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Publication numberUS5830632 A
Publication typeGrant
Application numberUS 08/741,886
Publication dateNov 3, 1998
Filing dateOct 31, 1996
Priority dateOct 31, 1996
Fee statusLapsed
Publication number08741886, 741886, US 5830632 A, US 5830632A, US-A-5830632, US5830632 A, US5830632A
InventorsKrishnan Chari, David Thomas Southby, David Hoke
Original AssigneeEastman Kodak Company
Export CitationBiBTeX, EndNote, RefMan
External Links: USPTO, USPTO Assignment, Espacenet
Photographic element containing dispersions of high dye-yield couplers having improved photographic activity
US 5830632 A
Abstract
Photographic element are described comprising a support bearing a photographic silver halide emulsion layer having associated therewith a micro-precipitated dispersion of a high dye-yield coupler having the formula:
COUP--(T)m --L--DYE
where COUP is the coupler moiety of the coupler capable of reacting at the coupling position with oxidized color developer to form a first dye, T is one or more timing groups with m=0, 1 or 2, L is a linking group selected from the group consisting of --OC(O)--, --OC(S)--, --SC(O)--, --SC(S)--, or --OC(═NSO2 R)--, where R is a substituted or unsubstituted alkyl or aryl group, and DYE is a second dye or precursor thereof comprising an electrically neutral chromophore. The invention also provides a photographic coupler dispersion, a photographic silver halide emulsion, and a process for forming an image in a photographic element in accordance with the invention. The photographic element, coupler dispersion, silver halide emulsion, and imaging process provide improved reactivity and photographic properties.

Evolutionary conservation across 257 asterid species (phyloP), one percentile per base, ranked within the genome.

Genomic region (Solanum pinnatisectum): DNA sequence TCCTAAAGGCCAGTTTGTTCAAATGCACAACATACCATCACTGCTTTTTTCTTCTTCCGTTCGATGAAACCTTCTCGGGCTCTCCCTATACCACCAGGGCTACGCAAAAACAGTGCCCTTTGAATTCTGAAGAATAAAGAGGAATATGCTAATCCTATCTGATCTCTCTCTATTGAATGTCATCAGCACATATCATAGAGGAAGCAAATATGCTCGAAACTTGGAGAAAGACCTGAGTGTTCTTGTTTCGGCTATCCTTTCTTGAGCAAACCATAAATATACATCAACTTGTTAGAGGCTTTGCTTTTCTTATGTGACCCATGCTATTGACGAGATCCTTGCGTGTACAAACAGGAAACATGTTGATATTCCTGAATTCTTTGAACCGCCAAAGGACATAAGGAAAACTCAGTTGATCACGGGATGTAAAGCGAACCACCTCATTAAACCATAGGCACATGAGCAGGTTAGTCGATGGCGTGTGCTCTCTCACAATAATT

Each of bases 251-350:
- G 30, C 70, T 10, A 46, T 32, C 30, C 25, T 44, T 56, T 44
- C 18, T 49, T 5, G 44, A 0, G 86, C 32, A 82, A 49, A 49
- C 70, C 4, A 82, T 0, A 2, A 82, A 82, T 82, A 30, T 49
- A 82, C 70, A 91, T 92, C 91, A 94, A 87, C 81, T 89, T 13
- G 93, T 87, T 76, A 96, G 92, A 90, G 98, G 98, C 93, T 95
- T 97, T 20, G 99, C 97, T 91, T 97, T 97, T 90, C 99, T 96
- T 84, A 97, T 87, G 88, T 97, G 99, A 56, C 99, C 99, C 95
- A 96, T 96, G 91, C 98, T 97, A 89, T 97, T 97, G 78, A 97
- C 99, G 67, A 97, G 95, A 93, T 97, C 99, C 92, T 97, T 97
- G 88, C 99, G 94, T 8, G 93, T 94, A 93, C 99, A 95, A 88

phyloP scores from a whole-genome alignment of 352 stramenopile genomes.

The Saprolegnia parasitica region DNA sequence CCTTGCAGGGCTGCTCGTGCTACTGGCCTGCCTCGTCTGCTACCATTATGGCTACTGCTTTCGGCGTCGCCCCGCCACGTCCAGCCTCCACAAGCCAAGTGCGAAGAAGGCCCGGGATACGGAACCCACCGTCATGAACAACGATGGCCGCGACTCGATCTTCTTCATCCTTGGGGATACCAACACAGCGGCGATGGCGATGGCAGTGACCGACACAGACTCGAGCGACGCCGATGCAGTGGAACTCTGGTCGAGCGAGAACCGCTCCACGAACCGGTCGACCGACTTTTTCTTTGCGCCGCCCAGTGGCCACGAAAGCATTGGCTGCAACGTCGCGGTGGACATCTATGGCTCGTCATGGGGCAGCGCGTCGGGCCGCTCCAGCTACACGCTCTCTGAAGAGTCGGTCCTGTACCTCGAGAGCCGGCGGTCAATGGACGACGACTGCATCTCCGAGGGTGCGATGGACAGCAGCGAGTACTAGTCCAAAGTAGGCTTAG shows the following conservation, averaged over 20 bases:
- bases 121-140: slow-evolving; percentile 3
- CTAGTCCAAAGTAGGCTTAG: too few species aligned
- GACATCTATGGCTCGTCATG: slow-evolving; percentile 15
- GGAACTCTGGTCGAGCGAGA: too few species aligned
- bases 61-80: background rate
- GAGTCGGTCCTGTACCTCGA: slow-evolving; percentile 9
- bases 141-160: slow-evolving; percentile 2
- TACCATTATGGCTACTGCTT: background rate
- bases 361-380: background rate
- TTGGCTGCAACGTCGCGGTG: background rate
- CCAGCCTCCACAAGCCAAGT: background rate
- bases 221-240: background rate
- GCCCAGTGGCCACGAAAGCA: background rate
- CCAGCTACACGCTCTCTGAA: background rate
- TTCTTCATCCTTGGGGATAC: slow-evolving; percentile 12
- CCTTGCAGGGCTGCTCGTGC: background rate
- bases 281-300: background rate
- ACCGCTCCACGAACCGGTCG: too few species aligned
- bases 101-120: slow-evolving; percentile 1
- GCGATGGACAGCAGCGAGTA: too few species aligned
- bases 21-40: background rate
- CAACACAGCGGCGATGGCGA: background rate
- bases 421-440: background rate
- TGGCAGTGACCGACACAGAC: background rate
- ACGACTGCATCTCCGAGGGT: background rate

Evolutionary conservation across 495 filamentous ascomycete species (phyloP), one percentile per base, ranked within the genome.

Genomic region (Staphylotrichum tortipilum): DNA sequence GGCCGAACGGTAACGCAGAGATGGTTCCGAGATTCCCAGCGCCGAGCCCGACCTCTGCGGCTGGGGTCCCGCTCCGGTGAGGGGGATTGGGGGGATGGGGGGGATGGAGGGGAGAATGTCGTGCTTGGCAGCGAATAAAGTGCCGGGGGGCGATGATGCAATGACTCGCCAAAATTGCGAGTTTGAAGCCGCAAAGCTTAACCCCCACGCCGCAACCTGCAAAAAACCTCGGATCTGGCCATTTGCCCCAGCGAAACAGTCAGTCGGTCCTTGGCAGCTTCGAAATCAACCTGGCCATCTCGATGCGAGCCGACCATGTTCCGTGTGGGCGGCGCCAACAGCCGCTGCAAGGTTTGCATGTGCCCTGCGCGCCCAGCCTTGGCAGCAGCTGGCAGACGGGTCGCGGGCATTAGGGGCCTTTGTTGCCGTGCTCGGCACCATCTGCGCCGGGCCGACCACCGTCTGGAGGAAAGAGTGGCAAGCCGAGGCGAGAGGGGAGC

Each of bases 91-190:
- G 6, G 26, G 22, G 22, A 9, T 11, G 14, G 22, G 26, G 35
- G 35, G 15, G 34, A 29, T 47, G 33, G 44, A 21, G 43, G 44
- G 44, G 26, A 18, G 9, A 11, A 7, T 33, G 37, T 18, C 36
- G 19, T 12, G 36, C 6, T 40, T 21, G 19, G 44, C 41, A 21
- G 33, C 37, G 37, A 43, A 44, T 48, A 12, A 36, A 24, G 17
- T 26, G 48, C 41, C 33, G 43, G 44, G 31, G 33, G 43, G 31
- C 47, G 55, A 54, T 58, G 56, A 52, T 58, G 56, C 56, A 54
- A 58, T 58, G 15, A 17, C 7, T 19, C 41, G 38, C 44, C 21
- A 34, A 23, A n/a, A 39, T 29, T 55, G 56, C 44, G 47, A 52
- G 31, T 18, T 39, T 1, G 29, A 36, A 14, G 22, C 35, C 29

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Claims(18)
What is claimed is:
1. A photographic element comprising a support bearing a photographic silver halide emulsion layer having associated therewith an aqueous micro-precipitated dispersion of a high dye-yield coupler precipitated from an auxiliary solvent solution by pH or solvent shift, the coupler having the formula:
COUP--(T)m --L--DYE